Scalp cooling cap may help chemotherapy patients keep hair
A feasibility study to test the use of a scalp cooling device that breast cancer patients will wear while undergoing chemotherapy treatment will be conducted at Wake Forest Baptist Medical Center. This will be part of the first significant study of the medical device in the United States.
The FDA has given approval for an investigational device exemption (IDE) feasibility study to be conducted at both Wake Forest Baptist and University of California, San Francisco (UCSF). A total of 20 patients with stage one breast cancer will be involved – 10 at Wake Forest Baptist and 10 at UCSF. The study will test the safety and tolerability of the patented DigniCap™ scalp cooling system which is worn by patients during chemotherapy treatment to prevent hair loss. The IDE feasibility study is the first step required to gain FDA approval.
The scalp cooling device is already in clinical use throughout Europe, Canada and Japan.
Susan Melin, M.D., principal investigator for the study, said data from several large international studies involving almost 1,000 chemotherapy patients indicate the device is safe to use and does prevent hair loss. Melin is an associate professor of Internal Medicine-Hematology and Oncology at Wake Forest Baptist who specializes in breast cancer.
“One of the first questions my patients ask is whether they will lose their hair with the chemotherapy recommended for their breast cancer,” Melin said. “Preventing chemotherapy-induced hair loss by using the scalp cooling cap may relieve severe psychological and emotional stress and improve the patient’s quality of life.”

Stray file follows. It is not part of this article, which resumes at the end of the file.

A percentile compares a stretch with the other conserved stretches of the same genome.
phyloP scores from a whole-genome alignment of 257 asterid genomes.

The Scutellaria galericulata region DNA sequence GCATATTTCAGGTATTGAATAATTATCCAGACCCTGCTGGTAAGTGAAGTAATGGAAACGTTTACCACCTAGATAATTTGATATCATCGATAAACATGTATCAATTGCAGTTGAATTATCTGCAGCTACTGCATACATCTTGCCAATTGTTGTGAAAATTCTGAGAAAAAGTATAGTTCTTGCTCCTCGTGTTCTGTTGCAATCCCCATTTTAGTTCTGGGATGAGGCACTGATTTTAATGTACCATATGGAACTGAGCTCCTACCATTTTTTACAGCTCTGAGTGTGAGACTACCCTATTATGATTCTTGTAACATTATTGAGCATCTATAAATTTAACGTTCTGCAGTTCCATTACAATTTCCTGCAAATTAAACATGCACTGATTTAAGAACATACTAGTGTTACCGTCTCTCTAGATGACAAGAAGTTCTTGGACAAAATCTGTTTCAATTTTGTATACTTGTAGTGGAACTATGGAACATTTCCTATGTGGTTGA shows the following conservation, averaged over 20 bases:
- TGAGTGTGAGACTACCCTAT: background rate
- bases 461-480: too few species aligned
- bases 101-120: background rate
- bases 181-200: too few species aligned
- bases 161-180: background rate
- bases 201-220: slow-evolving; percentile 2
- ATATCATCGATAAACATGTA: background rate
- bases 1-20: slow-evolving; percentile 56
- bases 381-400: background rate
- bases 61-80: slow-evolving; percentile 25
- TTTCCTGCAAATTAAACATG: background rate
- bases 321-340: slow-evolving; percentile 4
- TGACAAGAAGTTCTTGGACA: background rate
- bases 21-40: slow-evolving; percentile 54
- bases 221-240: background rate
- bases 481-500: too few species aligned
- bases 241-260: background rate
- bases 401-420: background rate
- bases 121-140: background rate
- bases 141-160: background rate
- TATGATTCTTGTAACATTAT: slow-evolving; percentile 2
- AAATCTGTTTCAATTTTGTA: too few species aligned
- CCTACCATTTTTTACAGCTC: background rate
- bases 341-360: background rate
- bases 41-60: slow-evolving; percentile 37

The DigniCap™ system, developed by the Swedish company Dignitana, features a tight-fitting silicone cap that is placed directly on the head and an outer neoprene cap that insulates and secures the inner one. The cap is connected to a cooling and control unit with touch screen controls. A coolant circulates throughout the inner silicone layer, and the cap is designed to deliver consistent cooling to all areas of the scalp. The device features safety sensors that continuously monitor and optimize the treatment temperature.
When a cap is applied to the head, the temperature of the scalp is lowered and blood vessels surrounding the hair roots contract, resulting in a significant reduction of cytotoxins to the follicle. Reduced blood flow leaves a smaller amount of chemotherapy available for uptake in the cells, and the decreased temperature results in less absorption of and reduced effects from chemotherapy. These factors together reduce the risk of hair loss.
Melin said that a larger efficacy study would include patients with stage one or stage two breast cancer. “Basically, the Dignicap would be used for certain patients who have a moderate chance of their cancer recurring,” she said.
The DigniCap™ system was invented and commercially launched early 2001 and the patented innovation is by Swedish oncology nurse Yvonne Olofsson, who was moved to help her patients cope with the emotionally traumatic condition of hair loss following cytotoxic therapy for cancer.
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